1. Disabled rural women are less privileged than the urban disabled women.
  2. Disabled women
  3. It seems contradictory for disabled women to push for rights to the health facilities
  4. Many believe that people with disabilities cannot make concrete decision about themselves, which is incorrect.
  1. Disabled women have tough times accessing legal justice
  2. Rape against disabled women is decriminalised.
  1. Law enforcement agencies in the UK don’t believe disabled women when they report rape or sexual assaults.
  2. 505 disabled women were sterilised in Columbia
  3. Sterilisable of disabled women started with the consent of their legal guidances.
  1. A national survey of demographic and health that help to gain sexual reproductive health care and services for women with disabilities.
  2. Data gathering of information on disabled women in Columbia.


Mental Health Issues among Women 

Conference CSW60 14-24 UN Headquarters New York 
Parallel Event: The Importance of Women’s Mental Health in Sustainable Development 


 Time: 12:30p.m – 2:00p.m 
Date: 16/03/2016
Location: Thai Cultural Center, York 


Organisers: World Federation for Mental Health (WFMH) 

You have to create a solidarity group where women can come together to recognise their worth and find solace. 

Some of the leading causes of mental health issues are,
1. Borderline personality

2. Anxiety disorder 

3. Lack of confidence and self esteem 

4. Having no sense of self worth 

5. Having low level jobs


— It is important that community based programme recognise women’s state of health and take into account appropriate measures. 


To understand mental health, you need to go to the people. You cannot achieve better results in sustainable development if you don’t go directly to the people .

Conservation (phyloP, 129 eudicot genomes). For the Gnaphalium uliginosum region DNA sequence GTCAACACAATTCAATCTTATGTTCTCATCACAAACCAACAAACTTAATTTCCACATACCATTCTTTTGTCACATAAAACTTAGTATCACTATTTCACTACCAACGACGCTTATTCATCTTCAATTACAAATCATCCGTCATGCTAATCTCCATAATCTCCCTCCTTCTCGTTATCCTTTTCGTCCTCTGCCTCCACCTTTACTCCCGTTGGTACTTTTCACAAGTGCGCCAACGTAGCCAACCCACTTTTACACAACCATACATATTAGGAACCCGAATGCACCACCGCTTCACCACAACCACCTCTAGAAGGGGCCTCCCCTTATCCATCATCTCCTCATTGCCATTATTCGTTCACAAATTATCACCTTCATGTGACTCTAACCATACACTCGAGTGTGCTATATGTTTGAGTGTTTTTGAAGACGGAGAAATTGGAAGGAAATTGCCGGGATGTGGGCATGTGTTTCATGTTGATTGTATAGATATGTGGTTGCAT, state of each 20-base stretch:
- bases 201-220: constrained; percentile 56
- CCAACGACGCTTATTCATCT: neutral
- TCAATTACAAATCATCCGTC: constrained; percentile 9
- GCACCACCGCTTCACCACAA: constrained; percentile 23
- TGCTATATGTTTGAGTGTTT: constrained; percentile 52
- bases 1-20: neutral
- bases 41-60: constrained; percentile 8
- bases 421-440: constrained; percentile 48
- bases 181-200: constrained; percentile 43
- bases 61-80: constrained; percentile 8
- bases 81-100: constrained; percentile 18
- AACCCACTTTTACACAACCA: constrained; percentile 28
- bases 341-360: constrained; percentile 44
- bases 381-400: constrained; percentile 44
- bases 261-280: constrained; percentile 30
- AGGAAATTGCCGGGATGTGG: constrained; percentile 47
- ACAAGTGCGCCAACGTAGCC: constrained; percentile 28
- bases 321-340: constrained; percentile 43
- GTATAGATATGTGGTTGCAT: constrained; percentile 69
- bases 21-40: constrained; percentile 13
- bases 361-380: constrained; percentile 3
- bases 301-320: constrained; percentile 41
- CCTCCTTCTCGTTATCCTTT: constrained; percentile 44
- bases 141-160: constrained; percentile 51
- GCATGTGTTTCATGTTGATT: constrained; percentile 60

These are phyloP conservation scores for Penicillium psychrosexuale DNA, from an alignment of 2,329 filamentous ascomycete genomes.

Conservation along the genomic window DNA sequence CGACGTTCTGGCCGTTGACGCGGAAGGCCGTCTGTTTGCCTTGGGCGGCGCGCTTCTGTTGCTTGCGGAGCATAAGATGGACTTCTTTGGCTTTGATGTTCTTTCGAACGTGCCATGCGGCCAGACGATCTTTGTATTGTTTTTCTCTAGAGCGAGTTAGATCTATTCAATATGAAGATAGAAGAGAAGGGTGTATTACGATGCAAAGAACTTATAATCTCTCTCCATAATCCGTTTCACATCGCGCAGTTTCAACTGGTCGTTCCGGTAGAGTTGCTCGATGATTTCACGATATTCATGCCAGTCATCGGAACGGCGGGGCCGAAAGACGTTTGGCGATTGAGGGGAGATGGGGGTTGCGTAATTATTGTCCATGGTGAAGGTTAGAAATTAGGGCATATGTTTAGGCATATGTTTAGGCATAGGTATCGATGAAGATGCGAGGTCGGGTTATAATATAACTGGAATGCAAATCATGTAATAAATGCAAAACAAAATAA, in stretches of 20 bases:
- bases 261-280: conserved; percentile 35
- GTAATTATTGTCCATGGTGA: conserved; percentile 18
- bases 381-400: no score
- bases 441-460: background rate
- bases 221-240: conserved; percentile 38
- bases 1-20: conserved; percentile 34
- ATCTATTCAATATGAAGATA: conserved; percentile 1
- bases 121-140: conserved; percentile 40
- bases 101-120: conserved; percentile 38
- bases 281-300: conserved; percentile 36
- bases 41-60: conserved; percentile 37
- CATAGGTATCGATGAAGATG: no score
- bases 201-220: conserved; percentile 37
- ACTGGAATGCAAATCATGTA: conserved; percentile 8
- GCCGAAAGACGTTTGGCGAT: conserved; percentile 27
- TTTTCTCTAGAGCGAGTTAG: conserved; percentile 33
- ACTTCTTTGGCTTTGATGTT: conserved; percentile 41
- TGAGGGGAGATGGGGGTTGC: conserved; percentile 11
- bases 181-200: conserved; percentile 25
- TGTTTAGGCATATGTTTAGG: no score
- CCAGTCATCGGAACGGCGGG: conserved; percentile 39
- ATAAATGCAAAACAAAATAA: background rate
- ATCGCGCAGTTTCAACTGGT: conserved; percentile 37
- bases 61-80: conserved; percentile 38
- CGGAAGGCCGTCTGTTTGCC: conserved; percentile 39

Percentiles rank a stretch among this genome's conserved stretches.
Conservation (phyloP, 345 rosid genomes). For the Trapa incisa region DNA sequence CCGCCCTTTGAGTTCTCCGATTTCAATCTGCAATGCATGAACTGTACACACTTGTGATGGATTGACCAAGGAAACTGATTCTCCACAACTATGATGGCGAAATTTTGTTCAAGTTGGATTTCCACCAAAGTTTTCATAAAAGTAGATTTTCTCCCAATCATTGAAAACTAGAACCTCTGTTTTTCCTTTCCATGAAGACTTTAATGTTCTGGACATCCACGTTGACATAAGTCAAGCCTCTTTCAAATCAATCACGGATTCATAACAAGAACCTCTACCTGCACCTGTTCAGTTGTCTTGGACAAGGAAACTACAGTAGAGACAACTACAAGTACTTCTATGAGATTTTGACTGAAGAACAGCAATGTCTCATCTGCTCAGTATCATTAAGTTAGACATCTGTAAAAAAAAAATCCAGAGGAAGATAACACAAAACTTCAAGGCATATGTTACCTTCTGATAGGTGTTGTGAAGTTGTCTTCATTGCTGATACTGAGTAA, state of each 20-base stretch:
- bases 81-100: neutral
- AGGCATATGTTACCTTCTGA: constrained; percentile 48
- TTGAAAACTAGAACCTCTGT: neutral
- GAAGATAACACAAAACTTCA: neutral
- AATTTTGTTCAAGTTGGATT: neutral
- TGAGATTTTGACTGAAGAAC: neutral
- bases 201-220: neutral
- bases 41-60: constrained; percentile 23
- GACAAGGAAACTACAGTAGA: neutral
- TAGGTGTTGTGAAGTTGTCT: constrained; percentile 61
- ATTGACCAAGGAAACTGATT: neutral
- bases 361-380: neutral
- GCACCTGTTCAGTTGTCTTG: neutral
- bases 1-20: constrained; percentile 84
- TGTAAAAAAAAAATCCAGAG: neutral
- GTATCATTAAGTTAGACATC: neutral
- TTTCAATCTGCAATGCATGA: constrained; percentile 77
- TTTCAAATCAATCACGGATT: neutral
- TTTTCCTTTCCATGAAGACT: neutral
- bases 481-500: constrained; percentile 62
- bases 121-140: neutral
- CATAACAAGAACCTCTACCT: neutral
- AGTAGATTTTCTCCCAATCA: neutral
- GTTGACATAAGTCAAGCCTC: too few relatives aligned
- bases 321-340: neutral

We need to have the universal principles of human rights. 
Mental health was not included in the MDGs. Focus was on Peace and Security. However, it is not included in the SDGs. 

But conflicts and others issues are the causes of disturbing mental issues affecting women.  

Mental health should be part and parcel of advocacy against violence against women. 

Expenditures on mental health in some countries is below 1 percent. 
Women’s issues are largely ignored by the justice system. 



1. Incarceration caused significant financial cost.

2. Women are often economic disadvantaged and unable to pay for judicial fines. 

3. 18% of women offenders in the UK suffer from mental health issues.

4. In prison, Women have higher rate of substance uses, which they are addicted to to cope with several mental issues and breakdown. 

5. During incarceration, alternative cares need to be provided for the children of women incarcerated. 

6. Female offenders are often at high needs instead of high risks. 

7. Most of the problems of the female offenders lie not within the four walls of the prisons but in the society. Their problems starts from the pubic and mostly that’s where we ought to address. 

8. Once out of prison, female offenders often lack access to mental health treatment, education, high level of support, reunion with family members, reintegration into the society and employment and medical opportunities.